Vervein is sort of a female supergroup; its four members have done time in some great (though mostly overlooked) indie bands, such as Ee and Shackleton. They play a warm, fuzzy, atmospheric style of rock, using a dual guitar, bass and drums line-up, occasionally augmented with cello and organ. Two of the band members sing. Vervein aren’t afraid to experiment with song structures, and avoid conventional verse/chorus-based songs. They often make use of atmospheric midsections to add greater dynamic color to their music. Comparisons to Kim Deal and the Breeders would not be out of line, but the Sonora Pine and Rachel’s are probably more akin to this style of moody, haunting "rock". Even more so than those bands, Vervein have done an inspired job of sequencing the disc. There are no lulls, no points where one song blurs into the next - in fact, there really isn’t a weak track in the bunch. -- Garrett Splain
You could get lost trying to follow Vervein through the streets and songs of their Vast Low Cities. Corner after corner, the four of them always seem to be a block or two ahead. Just as the dual-female vocals and final drones of the album opener "one whole year" completely lull you into slow-core bliss, you find yourself in a steady nodding to the clean beats and chords of "my disposition." In less than two minutes they already have you wrapped in their "Girl Swirl" sound, as they roll comfortably between the calm and drones of Low and the popping riffs of the Breeders. It’s Vervein’s ability to manipulate several moods in one song, with songwriter Jess Congdon’s dream imbued lyrics, the occasional haunting cello overlay, and the overall intricacy of their arrangements, that really pulls you in to the album and their sound. Vervein haven’t received enough exposure outside of San Francisco yet to make it in to many of the all-girl band lists or to get mentioned in any of the recent articles on women in rock. But it’s just a matter of time. With a sound this solid, and an album this good, they can’t stay hidden for long. -- Christopher
Who says girls don’t write and play great rock and pop music? Certainly not me, and certainly not after listening to Vervein’s "Vast Low Cities". Imagine mixing the alterna-rock intensity of Liz Phair or Louise from Veruca Salt with the folksy guitar stylings of Kristin Hersh. Then throw in some Archers of Loaf style ambience. Finally, stir in some great vocals that nestle delicately or rise sonically to match the guitar licks. You have before you the recipe for a great musical experience. Jessica Congdon’s voice is a marvel. She’s heard the best of other great female vocalists and manages to make her own voice take on the same of their same distinct traits. Listen to "Honestly" and you hear the lo-fi register of Liz Phair. Listen carefully and you might hear some of the sweetness of the Innocence Mission. "Disposition" brings to mind Kim Deal’s vocals, but somehow softer, less in your face. This is a CD you should definitely add to your collection if you like any of the following artists: Liz Phair, The Breeders, Belly, Throwing Muses, Kristin Hersh, Cat Power...the list is too long. If you like intelligent music created by bands made up largely or solely of women, this is a disc you should purchase.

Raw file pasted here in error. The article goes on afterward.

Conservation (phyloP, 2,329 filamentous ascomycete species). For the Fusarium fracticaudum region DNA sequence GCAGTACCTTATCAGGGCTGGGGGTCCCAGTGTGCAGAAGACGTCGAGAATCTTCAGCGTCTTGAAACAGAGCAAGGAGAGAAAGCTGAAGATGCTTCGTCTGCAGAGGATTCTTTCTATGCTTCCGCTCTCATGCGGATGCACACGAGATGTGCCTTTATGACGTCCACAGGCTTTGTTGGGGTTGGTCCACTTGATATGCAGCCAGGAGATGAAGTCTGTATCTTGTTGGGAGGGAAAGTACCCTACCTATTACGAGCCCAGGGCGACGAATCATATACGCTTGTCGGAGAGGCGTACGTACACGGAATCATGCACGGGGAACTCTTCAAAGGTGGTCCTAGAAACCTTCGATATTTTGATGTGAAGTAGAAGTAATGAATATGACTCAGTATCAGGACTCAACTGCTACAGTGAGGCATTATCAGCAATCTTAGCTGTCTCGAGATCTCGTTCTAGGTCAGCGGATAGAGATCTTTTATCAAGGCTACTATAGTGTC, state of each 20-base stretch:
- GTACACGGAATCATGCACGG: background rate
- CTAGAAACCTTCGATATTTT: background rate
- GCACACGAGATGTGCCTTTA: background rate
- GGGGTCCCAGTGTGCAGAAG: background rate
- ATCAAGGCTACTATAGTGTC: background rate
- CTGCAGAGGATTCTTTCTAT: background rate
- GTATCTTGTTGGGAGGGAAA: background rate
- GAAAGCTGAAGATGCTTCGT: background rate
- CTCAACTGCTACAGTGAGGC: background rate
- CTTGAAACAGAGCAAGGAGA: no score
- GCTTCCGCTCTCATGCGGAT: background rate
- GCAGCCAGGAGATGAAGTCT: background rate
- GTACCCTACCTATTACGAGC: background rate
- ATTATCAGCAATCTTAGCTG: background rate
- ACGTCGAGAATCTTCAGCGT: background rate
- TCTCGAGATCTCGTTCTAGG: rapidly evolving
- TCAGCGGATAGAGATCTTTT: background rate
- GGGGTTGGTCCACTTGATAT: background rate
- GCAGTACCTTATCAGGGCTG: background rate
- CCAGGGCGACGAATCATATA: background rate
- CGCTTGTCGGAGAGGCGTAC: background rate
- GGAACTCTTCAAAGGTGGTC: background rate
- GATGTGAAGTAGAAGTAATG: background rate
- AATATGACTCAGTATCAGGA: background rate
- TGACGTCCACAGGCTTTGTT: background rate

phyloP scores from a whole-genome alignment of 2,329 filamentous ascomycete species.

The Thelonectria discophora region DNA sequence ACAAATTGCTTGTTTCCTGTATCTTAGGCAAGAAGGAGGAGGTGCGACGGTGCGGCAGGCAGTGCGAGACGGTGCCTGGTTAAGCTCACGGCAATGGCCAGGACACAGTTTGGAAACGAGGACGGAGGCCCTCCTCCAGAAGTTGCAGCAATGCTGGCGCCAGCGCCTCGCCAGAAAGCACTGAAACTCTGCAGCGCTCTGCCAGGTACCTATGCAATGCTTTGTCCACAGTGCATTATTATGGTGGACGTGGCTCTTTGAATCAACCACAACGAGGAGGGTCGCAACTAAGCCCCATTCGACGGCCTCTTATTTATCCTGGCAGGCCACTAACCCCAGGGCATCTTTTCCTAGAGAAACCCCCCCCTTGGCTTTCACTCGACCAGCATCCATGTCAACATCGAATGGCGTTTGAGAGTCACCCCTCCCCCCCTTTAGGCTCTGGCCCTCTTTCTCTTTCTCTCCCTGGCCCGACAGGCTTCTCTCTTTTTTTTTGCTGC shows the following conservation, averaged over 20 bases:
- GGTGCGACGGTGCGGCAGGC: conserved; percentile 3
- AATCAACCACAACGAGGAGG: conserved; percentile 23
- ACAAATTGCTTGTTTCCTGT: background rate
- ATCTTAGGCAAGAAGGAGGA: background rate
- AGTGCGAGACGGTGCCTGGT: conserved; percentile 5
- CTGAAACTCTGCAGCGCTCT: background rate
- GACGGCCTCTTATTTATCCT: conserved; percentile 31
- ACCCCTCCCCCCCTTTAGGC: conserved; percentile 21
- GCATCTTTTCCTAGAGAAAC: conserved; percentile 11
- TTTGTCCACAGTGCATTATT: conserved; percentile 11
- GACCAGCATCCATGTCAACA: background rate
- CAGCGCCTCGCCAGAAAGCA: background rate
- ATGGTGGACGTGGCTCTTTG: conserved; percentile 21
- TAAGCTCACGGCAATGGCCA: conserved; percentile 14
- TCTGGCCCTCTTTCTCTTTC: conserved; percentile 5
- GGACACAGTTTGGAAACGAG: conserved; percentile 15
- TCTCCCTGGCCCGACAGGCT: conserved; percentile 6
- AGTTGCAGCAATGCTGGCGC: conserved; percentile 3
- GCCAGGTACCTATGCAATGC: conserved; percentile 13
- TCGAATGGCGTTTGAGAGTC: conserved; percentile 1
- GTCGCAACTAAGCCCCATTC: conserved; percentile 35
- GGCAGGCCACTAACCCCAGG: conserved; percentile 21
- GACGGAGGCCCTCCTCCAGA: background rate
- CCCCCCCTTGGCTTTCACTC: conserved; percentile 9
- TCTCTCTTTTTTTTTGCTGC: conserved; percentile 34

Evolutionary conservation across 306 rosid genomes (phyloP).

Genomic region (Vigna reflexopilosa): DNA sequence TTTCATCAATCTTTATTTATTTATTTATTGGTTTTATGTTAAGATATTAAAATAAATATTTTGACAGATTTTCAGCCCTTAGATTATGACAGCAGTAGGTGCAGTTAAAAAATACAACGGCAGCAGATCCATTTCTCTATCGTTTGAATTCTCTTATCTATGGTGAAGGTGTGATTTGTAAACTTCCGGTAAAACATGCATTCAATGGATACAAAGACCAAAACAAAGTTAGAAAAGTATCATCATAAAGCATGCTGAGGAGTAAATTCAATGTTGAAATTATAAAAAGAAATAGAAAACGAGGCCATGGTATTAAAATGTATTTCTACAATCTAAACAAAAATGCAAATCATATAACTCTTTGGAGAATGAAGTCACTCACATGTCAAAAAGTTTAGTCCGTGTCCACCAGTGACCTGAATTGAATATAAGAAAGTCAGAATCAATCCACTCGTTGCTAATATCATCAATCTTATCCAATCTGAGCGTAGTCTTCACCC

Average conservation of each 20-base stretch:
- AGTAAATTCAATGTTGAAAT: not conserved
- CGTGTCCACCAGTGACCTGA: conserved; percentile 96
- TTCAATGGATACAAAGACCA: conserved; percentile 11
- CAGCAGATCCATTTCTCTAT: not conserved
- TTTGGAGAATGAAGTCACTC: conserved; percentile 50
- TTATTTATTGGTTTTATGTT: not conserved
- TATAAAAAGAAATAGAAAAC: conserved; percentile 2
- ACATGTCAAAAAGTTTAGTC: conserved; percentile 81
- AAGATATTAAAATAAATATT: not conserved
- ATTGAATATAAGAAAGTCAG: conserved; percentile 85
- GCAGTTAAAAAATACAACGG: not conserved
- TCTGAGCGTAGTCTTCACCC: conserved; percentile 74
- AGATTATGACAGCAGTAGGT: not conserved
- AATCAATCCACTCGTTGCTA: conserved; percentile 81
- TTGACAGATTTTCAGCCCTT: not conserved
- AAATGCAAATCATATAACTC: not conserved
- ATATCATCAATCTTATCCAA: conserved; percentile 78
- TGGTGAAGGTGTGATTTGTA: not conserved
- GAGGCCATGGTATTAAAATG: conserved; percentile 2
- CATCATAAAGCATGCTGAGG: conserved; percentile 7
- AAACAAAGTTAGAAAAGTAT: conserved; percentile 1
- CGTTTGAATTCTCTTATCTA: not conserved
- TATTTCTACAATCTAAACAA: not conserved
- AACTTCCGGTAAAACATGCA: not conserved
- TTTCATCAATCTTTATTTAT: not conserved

"’Vast Low Cities’ is one of the best albums we’ve heard in a while..."
-- Lee Gillespie of American Analog Set.
Within the first 30 seconds their debut album Vast Low Cities, Vervein sets a lush, warm tone which they skillfully maintain and build upon for the remaining 40 or so minutes. Guitar-rich with warm female vocals pleasantly up front in the mix, Vast Low Cities evokes Kim Deal’s best "quiet" work in and out of the Breeders. As the album glides on, the fine indie pop of the American Analog Set, Mazzy Star, and San Francisco’s own For Stars comes to mind. "Unarmed" is a drumless, semi-waltz driven by soft, overdubbed vocals and cello. On "Mockingbird" and "My Disposition", Vervein chugs through the tried and true soft/loud dynamic legally required of all indie rock bands since the dawn of the Pixie’s "Doolittle" without indulging in the usual harshness of aggressively mixed distortion pedals. "Arches of Georgia" largely sidesteps clean guitar arpeggios in favor of the harder aspects of the band’s sound only sparingly revealed on the album. My favorite track on the record, "Stray Dogs", sees the band facing skyward in a short semi-anthem complete with a catchy guitar riff and head nod-ability. Vervein’s music is pretty and quiet yet dynamic enough to continuously engage the listener, making Vast Low Cities a solid dreamy day record and an excellent introduction to a band whose acclaim is surely on the way.
Full Review https://www.tradebit.com
Vast Low Cities is probably going to be the best indie-pop record of 2003. -- Garrett
Listening to the first few tracks off of Vast Low Cities, the debut release from San Francisco quartet Vervein, it might be easy to characterize the record as a collection of dainty downtempo pop songs, enhanced by layers of ethereal female vocals that lull a listener into a pleasant, meditative state. But to focus on nothing more than this halcyon element would be a mistake. While Vervein’s music -- driven by the interplay between the guitars of Jessica Congdon and Esther Reyes and backed by Rachel Fuller’s melodic bass lines and Allison Duke’s solid drumming -- is lush and wistful, recalling slowcore bands like Rex and Red House Painters, the band adds complex, emotional lyrics to its dreamy landscapes of sound, making for an intelligent record that dives deep below its deceptively serene surface. Congdon’s lyrics are supported by music that makes ample use of the crescendo, as many of the songs build from a sparse beginning to an electrically charged finale. The occasional infusion of Reyes’ haunting cello adds an elegant drama to the mix. And just when it seems Vervein overuses minor keys, a bright song like "Disposition" or the infectiously hooky "Stray Dogs" interrupts the moody reverie. Overall, the material on Vast Low Cities inspires a response similar to what its lyrics evoke: It’s easy to dream of beautiful things while we listen, but those hopes are dashed when the record, like all things, comes to an end.-- Liz Montalbano